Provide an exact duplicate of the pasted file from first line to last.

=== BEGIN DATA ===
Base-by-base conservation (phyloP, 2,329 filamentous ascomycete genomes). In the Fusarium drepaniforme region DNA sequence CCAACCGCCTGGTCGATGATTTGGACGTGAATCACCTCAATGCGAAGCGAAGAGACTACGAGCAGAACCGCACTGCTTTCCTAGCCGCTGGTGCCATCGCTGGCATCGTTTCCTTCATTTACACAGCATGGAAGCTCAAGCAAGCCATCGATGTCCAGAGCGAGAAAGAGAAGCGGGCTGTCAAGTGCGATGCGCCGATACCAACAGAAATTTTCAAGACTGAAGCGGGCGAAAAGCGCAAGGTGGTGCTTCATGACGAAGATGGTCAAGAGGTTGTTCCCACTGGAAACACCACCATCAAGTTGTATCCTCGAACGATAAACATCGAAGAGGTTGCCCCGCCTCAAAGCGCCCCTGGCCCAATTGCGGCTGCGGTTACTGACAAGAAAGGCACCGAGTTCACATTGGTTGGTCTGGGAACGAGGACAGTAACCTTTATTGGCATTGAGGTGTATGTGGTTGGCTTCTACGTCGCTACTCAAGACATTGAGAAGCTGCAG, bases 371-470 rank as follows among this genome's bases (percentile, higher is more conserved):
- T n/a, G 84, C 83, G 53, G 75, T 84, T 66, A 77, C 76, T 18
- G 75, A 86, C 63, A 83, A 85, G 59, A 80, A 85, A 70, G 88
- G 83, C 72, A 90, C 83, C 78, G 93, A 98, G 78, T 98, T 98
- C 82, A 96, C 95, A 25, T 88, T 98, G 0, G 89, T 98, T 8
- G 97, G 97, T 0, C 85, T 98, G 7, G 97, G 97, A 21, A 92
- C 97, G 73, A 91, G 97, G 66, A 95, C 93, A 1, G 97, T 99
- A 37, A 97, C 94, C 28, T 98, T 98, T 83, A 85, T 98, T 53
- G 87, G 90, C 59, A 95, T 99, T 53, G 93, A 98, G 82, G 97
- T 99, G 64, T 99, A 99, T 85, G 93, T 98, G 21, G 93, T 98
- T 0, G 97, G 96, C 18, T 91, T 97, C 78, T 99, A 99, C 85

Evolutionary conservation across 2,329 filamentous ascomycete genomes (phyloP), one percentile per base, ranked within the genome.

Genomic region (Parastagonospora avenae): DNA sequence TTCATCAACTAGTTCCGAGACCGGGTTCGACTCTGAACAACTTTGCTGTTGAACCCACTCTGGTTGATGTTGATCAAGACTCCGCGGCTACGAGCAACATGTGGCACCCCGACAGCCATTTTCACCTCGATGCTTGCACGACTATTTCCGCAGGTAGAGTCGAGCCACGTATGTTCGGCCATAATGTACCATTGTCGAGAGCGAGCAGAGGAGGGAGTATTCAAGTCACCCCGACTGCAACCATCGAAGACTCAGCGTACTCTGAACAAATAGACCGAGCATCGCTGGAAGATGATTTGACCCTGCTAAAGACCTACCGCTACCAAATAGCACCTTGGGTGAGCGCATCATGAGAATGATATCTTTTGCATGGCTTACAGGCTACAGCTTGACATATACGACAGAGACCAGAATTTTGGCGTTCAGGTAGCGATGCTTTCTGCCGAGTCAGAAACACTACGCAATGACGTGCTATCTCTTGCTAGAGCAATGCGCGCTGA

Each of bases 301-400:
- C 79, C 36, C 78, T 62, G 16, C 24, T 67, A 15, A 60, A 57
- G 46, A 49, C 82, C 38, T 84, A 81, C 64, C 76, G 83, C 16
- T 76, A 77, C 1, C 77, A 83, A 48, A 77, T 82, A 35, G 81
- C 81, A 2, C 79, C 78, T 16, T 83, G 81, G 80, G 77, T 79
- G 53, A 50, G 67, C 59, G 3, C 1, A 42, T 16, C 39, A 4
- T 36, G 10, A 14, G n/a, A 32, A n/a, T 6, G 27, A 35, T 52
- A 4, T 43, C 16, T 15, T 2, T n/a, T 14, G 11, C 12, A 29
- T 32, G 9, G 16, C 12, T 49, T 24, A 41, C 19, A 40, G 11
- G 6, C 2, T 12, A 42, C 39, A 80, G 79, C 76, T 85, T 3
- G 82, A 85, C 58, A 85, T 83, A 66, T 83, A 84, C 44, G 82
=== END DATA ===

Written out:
Base-by-base conservation (phyloP, 2,329 filamentous ascomycete genomes). In the Fusarium drepaniforme region DNA sequence CCAACCGCCTGGTCGATGATTTGGACGTGAATCACCTCAATGCGAAGCGAAGAGACTACGAGCAGAACCGCACTGCTTTCCTAGCCGCTGGTGCCATCGCTGGCATCGTTTCCTTCATTTACACAGCATGGAAGCTCAAGCAAGCCATCGATGTCCAGAGCGAGAAAGAGAAGCGGGCTGTCAAGTGCGATGCGCCGATACCAACAGAAATTTTCAAGACTGAAGCGGGCGAAAAGCGCAAGGTGGTGCTTCATGACGAAGATGGTCAAGAGGTTGTTCCCACTGGAAACACCACCATCAAGTTGTATCCTCGAACGATAAACATCGAAGAGGTTGCCCCGCCTCAAAGCGCCCCTGGCCCAATTGCGGCTGCGGTTACTGACAAGAAAGGCACCGAGTTCACATTGGTTGGTCTGGGAACGAGGACAGTAACCTTTATTGGCATTGAGGTGTATGTGGTTGGCTTCTACGTCGCTACTCAAGACATTGAGAAGCTGCAG, bases 371-470 rank as follows among this genome's bases (percentile, higher is more conserved):
- T n/a, G 84, C 83, G 53, G 75, T 84, T 66, A 77, C 76, T 18
- G 75, A 86, C 63, A 83, A 85, G 59, A 80, A 85, A 70, G 88
- G 83, C 72, A 90, C 83, C 78, G 93, A 98, G 78, T 98, T 98
- C 82, A 96, C 95, A 25, T 88, T 98, G 0, G 89, T 98, T 8
- G 97, G 97, T 0, C 85, T 98, G 7, G 97, G 97, A 21, A 92
- C 97, G 73, A 91, G 97, G 66, A 95, C 93, A 1, G 97, T 99
- A 37, A 97, C 94, C 28, T 98, T 98, T 83, A 85, T 98, T 53
- G 87, G 90, C 59, A 95, T 99, T 53, G 93, A 98, G 82, G 97
- T 99, G 64, T 99, A 99, T 85, G 93, T 98, G 21, G 93, T 98
- T 0, G 97, G 96, C 18, T 91, T 97, C 78, T 99, A 99, C 85

Evolutionary conservation across 2,329 filamentous ascomycete genomes (phyloP), one percentile per base, ranked within the genome.

Genomic region (Parastagonospora avenae): DNA sequence TTCATCAACTAGTTCCGAGACCGGGTTCGACTCTGAACAACTTTGCTGTTGAACCCACTCTGGTTGATGTTGATCAAGACTCCGCGGCTACGAGCAACATGTGGCACCCCGACAGCCATTTTCACCTCGATGCTTGCACGACTATTTCCGCAGGTAGAGTCGAGCCACGTATGTTCGGCCATAATGTACCATTGTCGAGAGCGAGCAGAGGAGGGAGTATTCAAGTCACCCCGACTGCAACCATCGAAGACTCAGCGTACTCTGAACAAATAGACCGAGCATCGCTGGAAGATGATTTGACCCTGCTAAAGACCTACCGCTACCAAATAGCACCTTGGGTGAGCGCATCATGAGAATGATATCTTTTGCATGGCTTACAGGCTACAGCTTGACATATACGACAGAGACCAGAATTTTGGCGTTCAGGTAGCGATGCTTTCTGCCGAGTCAGAAACACTACGCAATGACGTGCTATCTCTTGCTAGAGCAATGCGCGCTGA

Each of bases 301-400:
- C 79, C 36, C 78, T 62, G 16, C 24, T 67, A 15, A 60, A 57
- G 46, A 49, C 82, C 38, T 84, A 81, C 64, C 76, G 83, C 16
- T 76, A 77, C 1, C 77, A 83, A 48, A 77, T 82, A 35, G 81
- C 81, A 2, C 79, C 78, T 16, T 83, G 81, G 80, G 77, T 79
- G 53, A 50, G 67, C 59, G 3, C 1, A 42, T 16, C 39, A 4
- T 36, G 10, A 14, G n/a, A 32, A n/a, T 6, G 27, A 35, T 52
- A 4, T 43, C 16, T 15, T 2, T n/a, T 14, G 11, C 12, A 29
- T 32, G 9, G 16, C 12, T 49, T 24, A 41, C 19, A 40, G 11
- G 6, C 2, T 12, A 42, C 39, A 80, G 79, C 76, T 85, T 3
- G 82, A 85, C 58, A 85, T 83, A 66, T 83, A 84, C 44, G 82